OVER the last week, Draft Central launched its brand new series of pocket podcasts, a collection of short-form discussions which narrow in on a range of topics heading into the 2020 AFL Draft. In the next edition, Chief Editor Peter Williams again sat down with AFL Draft Editor Michael Alvaro to compare arguably the two best key forward prospects in this year’s AFL Draft pool.

The players in question may well also be the best two overall prospects out of the class of 2020. They are of course Oakleigh Chargers’ Jamarra Ugle-Hagan and Perth’s Logan McDonald. Despite being robbed of a top-age season, Ugle-Hagan remains the consensus number one prospect this year, while McDonald catapulted himself into top five calculations with an incredible WAFL League campaign in which he led the goalkicking charts early on. Though they predominantly play similar roles, they do so in such different styles which makes a comparison between the two all the more interesting.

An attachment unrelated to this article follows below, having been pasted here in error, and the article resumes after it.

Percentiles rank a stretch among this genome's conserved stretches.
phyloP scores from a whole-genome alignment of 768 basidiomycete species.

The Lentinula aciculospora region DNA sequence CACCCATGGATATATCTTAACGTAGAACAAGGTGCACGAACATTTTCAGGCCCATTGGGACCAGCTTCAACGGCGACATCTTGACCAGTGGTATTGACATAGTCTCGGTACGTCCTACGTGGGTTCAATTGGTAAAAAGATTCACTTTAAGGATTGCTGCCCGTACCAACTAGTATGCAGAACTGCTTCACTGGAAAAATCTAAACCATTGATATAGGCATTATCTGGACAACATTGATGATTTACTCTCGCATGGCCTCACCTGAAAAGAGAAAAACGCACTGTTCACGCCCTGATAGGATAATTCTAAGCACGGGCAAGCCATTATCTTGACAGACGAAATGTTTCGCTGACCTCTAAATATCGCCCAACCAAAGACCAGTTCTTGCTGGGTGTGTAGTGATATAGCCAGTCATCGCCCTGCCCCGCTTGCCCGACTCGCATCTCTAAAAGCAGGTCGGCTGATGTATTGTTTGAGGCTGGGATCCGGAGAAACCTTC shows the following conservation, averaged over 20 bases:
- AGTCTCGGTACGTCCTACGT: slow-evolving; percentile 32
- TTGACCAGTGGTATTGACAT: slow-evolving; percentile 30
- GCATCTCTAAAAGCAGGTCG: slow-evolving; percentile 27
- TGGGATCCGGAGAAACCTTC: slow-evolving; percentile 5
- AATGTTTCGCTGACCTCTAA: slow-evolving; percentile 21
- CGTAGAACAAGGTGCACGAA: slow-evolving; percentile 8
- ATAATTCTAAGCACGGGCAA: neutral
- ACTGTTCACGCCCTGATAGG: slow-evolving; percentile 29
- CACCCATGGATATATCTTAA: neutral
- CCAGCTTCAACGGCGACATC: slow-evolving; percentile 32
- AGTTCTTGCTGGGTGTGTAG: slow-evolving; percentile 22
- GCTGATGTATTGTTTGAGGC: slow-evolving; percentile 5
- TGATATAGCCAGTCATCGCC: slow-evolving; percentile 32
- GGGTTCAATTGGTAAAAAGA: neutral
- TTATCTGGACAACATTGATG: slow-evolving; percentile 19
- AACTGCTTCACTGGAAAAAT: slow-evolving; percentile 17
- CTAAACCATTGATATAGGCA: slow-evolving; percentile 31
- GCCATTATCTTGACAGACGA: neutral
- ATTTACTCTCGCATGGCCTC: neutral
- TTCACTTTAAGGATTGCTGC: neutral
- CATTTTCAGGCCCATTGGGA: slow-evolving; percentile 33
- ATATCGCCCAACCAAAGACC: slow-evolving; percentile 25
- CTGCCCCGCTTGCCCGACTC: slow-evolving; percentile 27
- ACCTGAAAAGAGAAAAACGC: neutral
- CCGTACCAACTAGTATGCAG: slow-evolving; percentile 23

To listen to the discussion in full, click here.

The discussion was led by pitting the pair head-to-head across a range of categories, which are listed below. A name in green denotes the player being deemed superior in that category, while orange denotes the opposite. That is not to say that either player is lacking in any of these areas, but is rather a method of conveying which one of these prospects is specifically better than the other in each department.

Jamarra Ugle-Hagan
Oakleigh Chargers/Vic Country

Height: 195cm
Weight: 90kg
DOB: April 4, 2002

Player Profiles

(For full draft profiles on either player, click on their names highlighted in red)

Logan McDonald
Perth/Western Australia

Height: 196cm
Weight: 86kg
DOB: April 4, 2002

Ugle-Hagan

Vertical Leap

McDonald

Ugle-Hagan

Speed

McDonald

Ugle-Hagan

Agility

McDonald

Ugle-Hagan

Endurance

McDonald